Brett Brown wants folks to relax.

The 76ers coach confirmed Tuesday that Joel Embiid is again in a walking boot. Brown added that the rookie center is just experiencing "soreness" in his right foot, and that Embiid's doctor visit Tuesday in Los Angeles was long scheduled.

"People shouldn't overreact," Brown said after practice at the Philadelphia College of Osteopathic Medicine. "I get why we all can. But it's not a situation all the people need to overreact to."

The coach's comments came one day after a report stated that Embiid had a "minor setback" in his rehabilitation from June 20 surgery in California to repair a broken navicular bone in his right foot. The 7-footer was also spotted Sunday wearing a walking boot, something he hadn't worn in some time.

Embiid was expected to sit out the 2014-15 season once the Sixers selected him third overall in the NBA draft in June. The former Kansas standout, however, had been progressing as of late. Embiid lost the excess weight he had gained and looked good while participating in on-court drills before Sixers games.

He even finished a layup with a between-the-legs dunk before Friday's home game against Utah. But Embiid did not participate in his customary pregame drills Saturday, nor did he do his routine post-practice workout Monday.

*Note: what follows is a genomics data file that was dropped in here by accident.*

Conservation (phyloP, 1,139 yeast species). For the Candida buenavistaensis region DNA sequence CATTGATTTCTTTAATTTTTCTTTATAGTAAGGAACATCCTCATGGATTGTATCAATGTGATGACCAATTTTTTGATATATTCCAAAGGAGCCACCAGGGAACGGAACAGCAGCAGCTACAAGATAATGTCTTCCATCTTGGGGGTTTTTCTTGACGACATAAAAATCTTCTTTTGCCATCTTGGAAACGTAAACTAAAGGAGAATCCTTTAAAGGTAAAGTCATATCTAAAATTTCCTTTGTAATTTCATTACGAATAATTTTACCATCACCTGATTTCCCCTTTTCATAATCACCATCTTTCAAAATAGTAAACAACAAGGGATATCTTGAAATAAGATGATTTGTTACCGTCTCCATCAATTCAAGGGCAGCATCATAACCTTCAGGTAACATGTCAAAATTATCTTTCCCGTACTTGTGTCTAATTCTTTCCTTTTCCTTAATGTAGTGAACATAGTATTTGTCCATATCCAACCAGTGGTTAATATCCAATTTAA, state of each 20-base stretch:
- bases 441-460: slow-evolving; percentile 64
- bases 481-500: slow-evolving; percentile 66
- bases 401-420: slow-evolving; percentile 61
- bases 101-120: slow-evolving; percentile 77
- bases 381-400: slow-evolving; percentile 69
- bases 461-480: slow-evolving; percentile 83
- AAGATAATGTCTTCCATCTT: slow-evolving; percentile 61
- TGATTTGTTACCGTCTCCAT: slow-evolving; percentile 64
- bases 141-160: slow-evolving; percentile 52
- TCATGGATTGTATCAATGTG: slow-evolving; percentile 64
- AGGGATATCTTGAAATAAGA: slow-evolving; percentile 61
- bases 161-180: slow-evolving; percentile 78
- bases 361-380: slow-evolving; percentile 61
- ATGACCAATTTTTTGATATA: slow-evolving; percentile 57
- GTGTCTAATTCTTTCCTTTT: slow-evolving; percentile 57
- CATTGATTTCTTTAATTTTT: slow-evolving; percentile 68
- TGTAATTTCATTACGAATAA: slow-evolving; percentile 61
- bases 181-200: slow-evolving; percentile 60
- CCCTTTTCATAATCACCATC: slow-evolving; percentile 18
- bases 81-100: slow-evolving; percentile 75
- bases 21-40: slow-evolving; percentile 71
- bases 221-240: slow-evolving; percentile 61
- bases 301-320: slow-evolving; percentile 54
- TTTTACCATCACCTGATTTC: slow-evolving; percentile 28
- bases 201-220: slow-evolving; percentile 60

"I don't believe so," Brown said when asked whether the soreness was associated with the dunk. "It's hard to say yes or no."

The coach said that the Sixers decided Saturday night to put Embiid back in a walking boot.

As much as the Sixers downplay this "minor setback," Brown acknowledged that it's a situation to watch.

After the draft, the franchise said Embiid's recovery would take five to eight months. He's going on nine months since the operation and experiencing soreness.

"There's no such thing as a minor setback for a big man with a foot injury," an Eastern Conference executive said.

Brown disagreed.

"But I think when you speak to doctors and people that do this all the time and give assessments, they say it's quite normal," he said. "It's part of the history. It's part of the recovery of an injury that you will experience some soreness from time to time.

"I think when you see him doing a dunk and when people see him in a boot, you connect the dots, and it's fair. Nobody's trying to be clandestine. It's very transparent."

Embiid has a history of injuries. That may have triggered the concern.

There's a chance this injury will hinder Embiid's career the way it has for other 7-footers. Like Embiid, Yao Ming suffered a stress fracture of the navicular bone in 2008 and again in 2009. Yao was forced to retire in 2011 because of the injury.

The Sixers point out that Michael Jordan had a Hall of Fame career after overcoming this injury.

The franchise believes that, if healthy, Embiid can become the team's cornerstone.

"We do admit that we have to tame him, calm him down because he just wants to be on the court," Brown said. "He's dying to play basketball."